The Choices We Make

Rebecca - Cornelius, Oregon
Entered on June 8, 2008
Age Group: Under 18
Themes: addiction

Growing up I was always a Daddy’s little girl. I was always proud when people said I had his eyes. I always looked up to him, went to him for advice, cried on his shoulder, asked for daddy to read me a bedtime story. This all changed when he hurt me in a way I had never thought possible.

Being only seven at the time it started, I never knew at the time that his drinking was a problem, I never saw the signs. I would come home from school and find him passed out on the couch, leaving me to do whatever for the next four hours until Mom got home from work. I was confused when I saw the look on Mom’s face after seeing him lying there, I didn’t understand and no one bothers to explain things to a child. I started to hide the alcohol from my Mom; I thought if she didn’t know then we could go back to being a happy family. I tried making excuses for him. When that didn’t work I tried to take the alcohol away from my dad. I would hide it or just pour it out. One time he caught me pouring them down the drain and he got so mad, I thought he was going to hit me. He was never really a physical abuser, only verbal. He and my Mom would fight late into the night. I learned many words that a seven year old child shouldn’t know at that age. There came a time where attacking my Mom wasn’t enough for him and he started to attack me, always accusing me of something, either not trying hard enough or being a failure at something. Whatever the case, it was always my fault, my problem. This destroyed my self-esteem and confidence. There are many incidents for which I will never forgive him for that will burn in my mind forever.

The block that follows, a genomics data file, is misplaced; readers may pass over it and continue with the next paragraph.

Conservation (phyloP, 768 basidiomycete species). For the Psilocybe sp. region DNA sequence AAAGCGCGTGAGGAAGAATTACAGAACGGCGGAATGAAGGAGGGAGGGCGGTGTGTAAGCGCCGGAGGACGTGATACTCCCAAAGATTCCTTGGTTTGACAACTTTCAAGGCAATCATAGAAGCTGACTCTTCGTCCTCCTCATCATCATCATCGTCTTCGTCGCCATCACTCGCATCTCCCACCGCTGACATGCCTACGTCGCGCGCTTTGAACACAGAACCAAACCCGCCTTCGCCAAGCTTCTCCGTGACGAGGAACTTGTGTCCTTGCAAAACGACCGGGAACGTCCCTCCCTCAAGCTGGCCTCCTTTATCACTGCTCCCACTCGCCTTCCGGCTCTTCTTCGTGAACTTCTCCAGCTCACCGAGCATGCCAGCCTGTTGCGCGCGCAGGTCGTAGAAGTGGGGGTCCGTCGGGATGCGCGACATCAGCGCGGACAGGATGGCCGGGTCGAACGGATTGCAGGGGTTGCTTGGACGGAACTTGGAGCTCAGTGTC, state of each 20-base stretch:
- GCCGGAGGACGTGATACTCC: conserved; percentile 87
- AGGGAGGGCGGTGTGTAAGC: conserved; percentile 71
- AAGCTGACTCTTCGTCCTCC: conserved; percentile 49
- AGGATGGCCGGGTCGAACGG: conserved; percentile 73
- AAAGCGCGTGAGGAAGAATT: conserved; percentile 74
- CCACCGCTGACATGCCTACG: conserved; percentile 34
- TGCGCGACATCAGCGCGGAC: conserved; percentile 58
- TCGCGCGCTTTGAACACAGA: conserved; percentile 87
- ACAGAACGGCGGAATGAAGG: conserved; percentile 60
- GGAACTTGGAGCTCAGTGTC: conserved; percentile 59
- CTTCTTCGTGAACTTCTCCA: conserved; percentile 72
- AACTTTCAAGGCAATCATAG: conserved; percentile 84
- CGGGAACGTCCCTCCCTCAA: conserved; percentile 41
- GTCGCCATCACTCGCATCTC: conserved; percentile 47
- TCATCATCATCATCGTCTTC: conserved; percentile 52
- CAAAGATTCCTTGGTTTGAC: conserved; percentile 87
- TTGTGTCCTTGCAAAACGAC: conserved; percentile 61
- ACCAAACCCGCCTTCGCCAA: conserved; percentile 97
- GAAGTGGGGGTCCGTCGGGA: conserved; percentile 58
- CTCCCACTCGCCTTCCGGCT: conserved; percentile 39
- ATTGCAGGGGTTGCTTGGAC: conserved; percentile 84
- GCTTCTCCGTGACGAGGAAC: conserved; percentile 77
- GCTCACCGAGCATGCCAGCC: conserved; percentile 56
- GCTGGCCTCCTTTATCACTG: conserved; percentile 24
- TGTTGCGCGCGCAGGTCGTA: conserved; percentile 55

He had hurt me in more ways than I had thought possible. He made me embarrassed of my family. I never wanted to tell anyone about the problems I was having at home, it was too difficult. At fall encounter, I finally told a few trusted people some of the details of the problems. As hard as it was to talk about it, it felt good to rid myself of part of this heavy burden that I had been carrying around for years.

To this day I still have difficulty with self-esteem, but I have found many wonderful friends that have showed me that I am who I am, and that’s all anyone could ask for. I am greatly in debt to these people.

The only good that came out of all the pain was that it has forever changed my views on alcohol abuse. Alcohol has lost all appeal to me and I have made a pledge to myself to never drink alcohol, and I plan on keeping it. I have seen what alcohol can do to people, how it changes lives, how it can kill lives. I believe that we all need to be strong enough to stand up for something we believe in. In my case, it’s simple, “Just say no.” I choose to remain the designated driver forever and for always.